For the first full week of February, the NVD reports 363 vulnerability entries. Speaking of vulnerabilities, Risk Based Security announced this week that 2016 broke the previous all-time record for the highest number of reported vulnerabilities. The 15,000 vulnerabilities cataloged during 2016 by Risk Based Security eclipsed the total covered by the CVE and National Vulnerability Database (NVD) by more than 6,500. You can learn more from their 2016 Year End VulnDB QuickView report.
In other cybersecurity and open source news: Black Duck’s Senior Technologist publishes a thought-provoking and controversial claim that the container community is failing to recognize lessons from the past when it comes to security. Agree? Disagree? You have the opportunity to continue the conversation with Tim about container security at Container World 2017 at his panel, “Container Security: Countering the Container Challenges” on February 23rd.
IBM is embarking on a new era of open source accessibility by releasing tooling, samples and design patterns to help streamline the development of inclusive web and mobile applications. Paul Krill, Cybersecurity strategist at Red Hat focuses on vetting and open source as part of the supply chain. Security vendors take baby steps toward working together for the greater good. And Black Duck Software Architect, Damon Weinstein, blogs on how you can avoid a Podesta-style XSS email hack.
The Biggest Risk with Container Security Is Not Containers
Tim Mackey, Technology Evangelist from Black Duck Software discusses why datacenter attacks are threatening to containers in Cloud + Enterprise Technology (UK):
“The biggest risk I see with container security is that attacks are mounted on applications far more often than on perimeter defenses. Increasing container security should start with increasing the security of the applications deployed in containers. Only then will we have an effective defense in-depth model. Yes, we also need more secure container frameworks, but when those frameworks know nothing about the applications they encapsulate, they can’t possibly prevent well-crafted application attacks.”
Inclusive Development Gets Open Source Tools from IBM
According to Black Duck Software’s Future of Open Source Survey 2016, “78 percent of companies run on open source and 88 percent say that they plan to contribute more to open source over the next few years.” As open source tooling and contributions continue to grow, IBM Accessibility Research is making accessibility more available, easier to deploy, and an integral part of the ecosystem of open technologies.
Open Source Users: It’s Time for Extreme Vetting
Josh Bressers, cybersecurity strategist at Red Hat, emphasized that users also must be wary of issues the code can present and implement proper vetting during a recent talk with InfoWorld Editor at Large Paul Krill. “Open source won. It won because it's used everywhere now. But now we have a supply chain problem we need to start thinking about and that is, where did you get it and how is it being taken care of, because software doesn't age well. This is something that you have to take care of and you have to pay attention to. You can't just pull software into your project and you're done.”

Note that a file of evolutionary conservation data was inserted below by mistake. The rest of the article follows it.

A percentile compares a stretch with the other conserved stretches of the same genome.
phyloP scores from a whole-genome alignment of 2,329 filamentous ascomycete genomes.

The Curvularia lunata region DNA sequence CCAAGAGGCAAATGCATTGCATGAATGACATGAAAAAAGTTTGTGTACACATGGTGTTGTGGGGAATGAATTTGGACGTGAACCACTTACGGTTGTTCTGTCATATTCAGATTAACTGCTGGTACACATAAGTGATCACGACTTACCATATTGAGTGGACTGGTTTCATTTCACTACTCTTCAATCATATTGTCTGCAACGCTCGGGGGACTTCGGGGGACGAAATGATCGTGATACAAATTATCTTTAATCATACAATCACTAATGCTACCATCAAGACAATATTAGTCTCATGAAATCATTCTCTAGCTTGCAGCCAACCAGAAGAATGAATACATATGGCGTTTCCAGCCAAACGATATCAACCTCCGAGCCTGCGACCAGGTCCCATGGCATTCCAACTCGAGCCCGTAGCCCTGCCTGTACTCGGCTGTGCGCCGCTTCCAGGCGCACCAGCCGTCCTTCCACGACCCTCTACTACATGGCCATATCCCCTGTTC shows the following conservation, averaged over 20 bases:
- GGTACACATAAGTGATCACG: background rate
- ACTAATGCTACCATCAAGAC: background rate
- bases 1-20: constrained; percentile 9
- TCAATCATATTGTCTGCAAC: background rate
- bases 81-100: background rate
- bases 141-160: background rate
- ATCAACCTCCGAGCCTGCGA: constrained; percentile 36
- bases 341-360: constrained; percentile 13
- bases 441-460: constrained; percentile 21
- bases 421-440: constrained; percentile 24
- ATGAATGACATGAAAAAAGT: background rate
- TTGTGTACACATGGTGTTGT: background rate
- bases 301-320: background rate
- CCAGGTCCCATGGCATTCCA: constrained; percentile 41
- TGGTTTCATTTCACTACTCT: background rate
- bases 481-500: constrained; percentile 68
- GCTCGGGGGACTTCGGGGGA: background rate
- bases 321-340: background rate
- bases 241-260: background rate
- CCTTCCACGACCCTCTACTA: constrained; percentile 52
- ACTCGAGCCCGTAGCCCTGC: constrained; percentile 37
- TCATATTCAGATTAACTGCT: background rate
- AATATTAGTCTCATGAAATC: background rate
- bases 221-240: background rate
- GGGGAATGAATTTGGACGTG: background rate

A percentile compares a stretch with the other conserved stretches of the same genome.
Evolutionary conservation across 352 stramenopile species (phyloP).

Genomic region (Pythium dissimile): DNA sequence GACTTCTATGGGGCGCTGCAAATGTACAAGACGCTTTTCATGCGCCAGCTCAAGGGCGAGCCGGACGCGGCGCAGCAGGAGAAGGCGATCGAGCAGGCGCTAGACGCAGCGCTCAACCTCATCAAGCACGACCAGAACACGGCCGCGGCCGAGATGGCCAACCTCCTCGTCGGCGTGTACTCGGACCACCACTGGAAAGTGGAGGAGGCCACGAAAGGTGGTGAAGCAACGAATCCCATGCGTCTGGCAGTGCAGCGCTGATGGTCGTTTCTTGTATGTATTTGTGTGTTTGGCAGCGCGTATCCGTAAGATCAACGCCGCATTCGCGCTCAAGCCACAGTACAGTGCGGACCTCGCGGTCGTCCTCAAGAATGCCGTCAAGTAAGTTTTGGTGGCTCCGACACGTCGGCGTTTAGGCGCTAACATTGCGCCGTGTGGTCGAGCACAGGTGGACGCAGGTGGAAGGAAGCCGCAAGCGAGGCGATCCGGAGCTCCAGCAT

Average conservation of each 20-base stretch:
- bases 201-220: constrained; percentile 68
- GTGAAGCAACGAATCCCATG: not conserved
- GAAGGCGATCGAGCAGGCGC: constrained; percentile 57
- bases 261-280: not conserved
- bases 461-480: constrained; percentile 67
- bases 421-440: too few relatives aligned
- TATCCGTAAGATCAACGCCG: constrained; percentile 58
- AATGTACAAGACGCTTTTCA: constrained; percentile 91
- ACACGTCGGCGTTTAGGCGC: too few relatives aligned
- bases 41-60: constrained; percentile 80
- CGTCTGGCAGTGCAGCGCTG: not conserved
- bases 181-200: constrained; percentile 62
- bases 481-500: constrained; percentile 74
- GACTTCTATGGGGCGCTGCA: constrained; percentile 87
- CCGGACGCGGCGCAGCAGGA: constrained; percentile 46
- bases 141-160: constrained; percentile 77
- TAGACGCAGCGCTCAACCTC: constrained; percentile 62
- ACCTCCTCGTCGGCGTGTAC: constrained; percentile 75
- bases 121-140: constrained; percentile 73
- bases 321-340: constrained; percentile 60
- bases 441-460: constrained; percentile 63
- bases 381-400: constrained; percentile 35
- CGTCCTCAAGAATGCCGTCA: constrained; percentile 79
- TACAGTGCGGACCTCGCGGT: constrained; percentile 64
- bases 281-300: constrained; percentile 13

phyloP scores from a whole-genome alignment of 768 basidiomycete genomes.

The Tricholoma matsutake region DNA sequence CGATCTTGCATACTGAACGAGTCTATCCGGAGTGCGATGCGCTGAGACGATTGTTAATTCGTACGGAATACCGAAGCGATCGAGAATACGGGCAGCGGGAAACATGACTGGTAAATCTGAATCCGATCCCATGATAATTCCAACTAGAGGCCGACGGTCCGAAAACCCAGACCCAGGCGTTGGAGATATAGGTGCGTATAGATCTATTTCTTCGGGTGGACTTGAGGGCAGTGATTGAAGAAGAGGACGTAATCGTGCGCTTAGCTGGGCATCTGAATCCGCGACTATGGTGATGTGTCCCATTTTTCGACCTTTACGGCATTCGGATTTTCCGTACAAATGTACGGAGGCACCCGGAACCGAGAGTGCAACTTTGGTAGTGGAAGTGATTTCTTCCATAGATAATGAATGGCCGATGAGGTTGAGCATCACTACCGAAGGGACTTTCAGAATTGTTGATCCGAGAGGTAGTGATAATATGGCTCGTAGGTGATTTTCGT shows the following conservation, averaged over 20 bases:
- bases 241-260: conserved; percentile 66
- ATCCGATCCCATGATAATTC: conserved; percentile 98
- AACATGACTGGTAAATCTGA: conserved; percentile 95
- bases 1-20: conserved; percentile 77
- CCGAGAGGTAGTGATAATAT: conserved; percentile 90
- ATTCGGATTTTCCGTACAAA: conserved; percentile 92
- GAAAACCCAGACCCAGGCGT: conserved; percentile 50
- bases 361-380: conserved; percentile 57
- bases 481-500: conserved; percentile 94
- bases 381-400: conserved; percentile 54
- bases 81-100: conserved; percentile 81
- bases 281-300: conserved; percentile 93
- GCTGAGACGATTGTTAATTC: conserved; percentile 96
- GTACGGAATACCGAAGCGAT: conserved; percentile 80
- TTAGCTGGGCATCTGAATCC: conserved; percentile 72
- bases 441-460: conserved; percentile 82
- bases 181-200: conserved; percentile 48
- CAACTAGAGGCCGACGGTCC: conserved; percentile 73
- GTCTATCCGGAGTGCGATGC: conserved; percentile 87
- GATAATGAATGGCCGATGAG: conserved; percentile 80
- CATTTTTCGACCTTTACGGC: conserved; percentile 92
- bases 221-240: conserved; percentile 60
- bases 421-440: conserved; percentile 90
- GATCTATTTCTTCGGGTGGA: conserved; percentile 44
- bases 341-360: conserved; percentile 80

Vulnerabilities Hit High Water Mark in 2016
Via Dark Reading: It's the same story, but a different year for application security as a new report today shows that for the fifth year running the number of reported software vulnerabilities broke an all-time record. According to the report from Risk Based Security, which counted vulnerabilities catalogued on the firm's VulnDB intelligence platform, 2016 tallied 15,000 new vulnerabilities disclosed. Compared to 2011, this represents an increase of more than 85% in vulnerabilities disclosed annually.
Friends or Enemies? Security Vendors Tiptoe Towards Collaboration
Via CSO: IT security has become one of the most complex elements of a modern IT environment, requiring layers of protection, along with advanced analytics to block attacks, halt intruders and secure data. Nonetheless, the current layers of security fail at times, often due to a single vendor approach to creating those layers of security. Naturally, vendors are not all to blame, except for the fact that a lack of collaboration and technology transfer among those security vendors effectively creates silos of protection, regardless of the number of layers installed. Simply put, the threats of today are larger than any one vendor, meaning that the isolation of security technology must become a thing of the past.
How to Avoid a Podesta-style XSS Email Hack